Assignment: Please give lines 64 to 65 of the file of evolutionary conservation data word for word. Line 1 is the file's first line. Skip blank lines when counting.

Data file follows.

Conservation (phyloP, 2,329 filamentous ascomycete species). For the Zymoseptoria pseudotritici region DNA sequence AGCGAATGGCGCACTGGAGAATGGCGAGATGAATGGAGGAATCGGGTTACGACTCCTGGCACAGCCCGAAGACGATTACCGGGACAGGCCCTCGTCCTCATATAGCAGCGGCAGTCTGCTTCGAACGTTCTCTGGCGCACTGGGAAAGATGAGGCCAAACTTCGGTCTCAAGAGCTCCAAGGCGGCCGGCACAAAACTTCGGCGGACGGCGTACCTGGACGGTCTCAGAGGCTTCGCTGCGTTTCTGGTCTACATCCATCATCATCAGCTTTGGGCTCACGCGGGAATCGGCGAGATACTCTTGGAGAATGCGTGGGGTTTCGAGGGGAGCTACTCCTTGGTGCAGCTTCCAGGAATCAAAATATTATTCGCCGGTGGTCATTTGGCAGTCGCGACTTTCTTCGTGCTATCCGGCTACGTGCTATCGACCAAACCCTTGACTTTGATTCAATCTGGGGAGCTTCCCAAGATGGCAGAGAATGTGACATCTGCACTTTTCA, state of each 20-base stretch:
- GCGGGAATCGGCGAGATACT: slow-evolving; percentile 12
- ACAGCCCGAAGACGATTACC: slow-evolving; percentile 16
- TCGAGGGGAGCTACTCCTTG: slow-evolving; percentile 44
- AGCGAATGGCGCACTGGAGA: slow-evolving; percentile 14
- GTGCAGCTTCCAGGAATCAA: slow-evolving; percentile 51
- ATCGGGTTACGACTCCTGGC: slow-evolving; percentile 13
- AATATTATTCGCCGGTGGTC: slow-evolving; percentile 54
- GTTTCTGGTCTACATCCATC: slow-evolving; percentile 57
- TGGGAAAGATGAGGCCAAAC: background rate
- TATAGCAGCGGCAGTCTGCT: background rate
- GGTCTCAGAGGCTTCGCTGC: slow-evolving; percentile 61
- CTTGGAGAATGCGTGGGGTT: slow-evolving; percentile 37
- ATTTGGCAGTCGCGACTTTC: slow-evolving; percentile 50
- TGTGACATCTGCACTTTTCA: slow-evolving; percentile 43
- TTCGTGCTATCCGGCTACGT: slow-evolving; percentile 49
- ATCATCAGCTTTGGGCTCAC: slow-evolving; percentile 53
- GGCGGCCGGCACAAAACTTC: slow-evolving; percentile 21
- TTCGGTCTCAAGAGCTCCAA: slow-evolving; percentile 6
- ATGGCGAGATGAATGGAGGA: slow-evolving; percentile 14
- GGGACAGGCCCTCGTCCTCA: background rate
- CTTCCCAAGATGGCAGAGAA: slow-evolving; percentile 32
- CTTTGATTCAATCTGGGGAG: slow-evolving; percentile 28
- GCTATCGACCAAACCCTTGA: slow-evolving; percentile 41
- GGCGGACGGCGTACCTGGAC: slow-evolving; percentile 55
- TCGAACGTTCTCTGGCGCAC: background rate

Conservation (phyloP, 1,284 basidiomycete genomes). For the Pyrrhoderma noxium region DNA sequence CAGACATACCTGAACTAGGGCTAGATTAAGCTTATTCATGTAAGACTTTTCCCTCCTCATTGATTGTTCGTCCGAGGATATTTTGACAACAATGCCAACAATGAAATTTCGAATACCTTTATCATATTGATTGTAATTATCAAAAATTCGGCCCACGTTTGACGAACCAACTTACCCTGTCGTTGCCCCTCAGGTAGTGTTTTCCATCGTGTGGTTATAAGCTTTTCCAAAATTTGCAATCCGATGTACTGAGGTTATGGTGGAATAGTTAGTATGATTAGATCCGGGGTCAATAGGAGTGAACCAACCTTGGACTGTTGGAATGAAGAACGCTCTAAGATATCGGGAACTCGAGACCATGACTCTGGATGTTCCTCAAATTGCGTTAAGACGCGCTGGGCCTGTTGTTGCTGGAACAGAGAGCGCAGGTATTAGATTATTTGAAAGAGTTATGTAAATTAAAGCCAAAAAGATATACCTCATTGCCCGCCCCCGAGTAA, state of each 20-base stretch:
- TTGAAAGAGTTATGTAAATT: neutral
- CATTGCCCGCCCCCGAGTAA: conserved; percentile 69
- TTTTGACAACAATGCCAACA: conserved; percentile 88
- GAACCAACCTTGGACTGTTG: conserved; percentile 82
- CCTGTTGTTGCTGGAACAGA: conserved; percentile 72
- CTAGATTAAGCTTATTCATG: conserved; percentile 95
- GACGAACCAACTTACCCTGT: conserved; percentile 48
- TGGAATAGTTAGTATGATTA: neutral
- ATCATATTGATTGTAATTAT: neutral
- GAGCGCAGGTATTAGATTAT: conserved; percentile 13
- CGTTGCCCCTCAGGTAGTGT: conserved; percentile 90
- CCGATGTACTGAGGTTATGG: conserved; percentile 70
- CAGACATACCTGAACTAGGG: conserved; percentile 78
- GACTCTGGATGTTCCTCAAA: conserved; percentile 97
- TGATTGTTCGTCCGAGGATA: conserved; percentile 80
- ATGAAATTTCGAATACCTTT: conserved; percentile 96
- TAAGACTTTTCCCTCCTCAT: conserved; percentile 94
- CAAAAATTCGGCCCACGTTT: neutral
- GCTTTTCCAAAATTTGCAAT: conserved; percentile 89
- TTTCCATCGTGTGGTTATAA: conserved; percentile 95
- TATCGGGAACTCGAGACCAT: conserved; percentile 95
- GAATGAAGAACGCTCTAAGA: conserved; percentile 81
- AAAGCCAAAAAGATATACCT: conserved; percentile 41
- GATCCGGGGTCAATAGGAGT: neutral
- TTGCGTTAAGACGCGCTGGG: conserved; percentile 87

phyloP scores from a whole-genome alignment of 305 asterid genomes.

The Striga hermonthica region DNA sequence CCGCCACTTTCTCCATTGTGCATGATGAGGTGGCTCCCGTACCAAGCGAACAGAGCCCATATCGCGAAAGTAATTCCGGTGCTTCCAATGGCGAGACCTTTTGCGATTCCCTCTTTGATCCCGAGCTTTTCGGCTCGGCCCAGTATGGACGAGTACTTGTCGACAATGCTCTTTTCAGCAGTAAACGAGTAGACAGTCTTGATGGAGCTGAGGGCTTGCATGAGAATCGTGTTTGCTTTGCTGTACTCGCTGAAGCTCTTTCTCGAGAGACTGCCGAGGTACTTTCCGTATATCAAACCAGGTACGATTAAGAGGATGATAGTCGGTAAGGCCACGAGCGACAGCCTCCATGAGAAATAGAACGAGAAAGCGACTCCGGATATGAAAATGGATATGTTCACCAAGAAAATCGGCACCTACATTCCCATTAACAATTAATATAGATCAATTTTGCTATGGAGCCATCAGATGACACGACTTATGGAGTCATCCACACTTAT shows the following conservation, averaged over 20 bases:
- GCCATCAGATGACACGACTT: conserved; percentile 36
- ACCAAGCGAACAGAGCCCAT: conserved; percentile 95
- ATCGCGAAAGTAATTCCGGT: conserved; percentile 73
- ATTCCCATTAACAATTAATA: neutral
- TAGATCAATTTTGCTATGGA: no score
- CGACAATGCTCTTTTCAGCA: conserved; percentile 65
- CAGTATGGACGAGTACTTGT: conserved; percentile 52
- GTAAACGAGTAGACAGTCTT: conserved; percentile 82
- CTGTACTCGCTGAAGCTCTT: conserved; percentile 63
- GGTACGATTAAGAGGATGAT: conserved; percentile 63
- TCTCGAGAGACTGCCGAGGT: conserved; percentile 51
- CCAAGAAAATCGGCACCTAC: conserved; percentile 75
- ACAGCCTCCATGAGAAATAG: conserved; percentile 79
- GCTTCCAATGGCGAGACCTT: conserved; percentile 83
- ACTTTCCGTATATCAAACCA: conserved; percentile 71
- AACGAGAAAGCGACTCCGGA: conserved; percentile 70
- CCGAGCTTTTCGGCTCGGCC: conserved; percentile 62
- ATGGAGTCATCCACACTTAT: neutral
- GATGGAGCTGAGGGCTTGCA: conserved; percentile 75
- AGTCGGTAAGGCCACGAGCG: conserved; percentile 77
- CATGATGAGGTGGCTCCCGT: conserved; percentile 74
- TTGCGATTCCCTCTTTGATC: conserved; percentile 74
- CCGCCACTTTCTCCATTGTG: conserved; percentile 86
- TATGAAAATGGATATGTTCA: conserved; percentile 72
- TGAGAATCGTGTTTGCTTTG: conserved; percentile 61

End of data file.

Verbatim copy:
- GGTACGATTAAGAGGATGAT: conserved; percentile 63
- TCTCGAGAGACTGCCGAGGT: conserved; percentile 51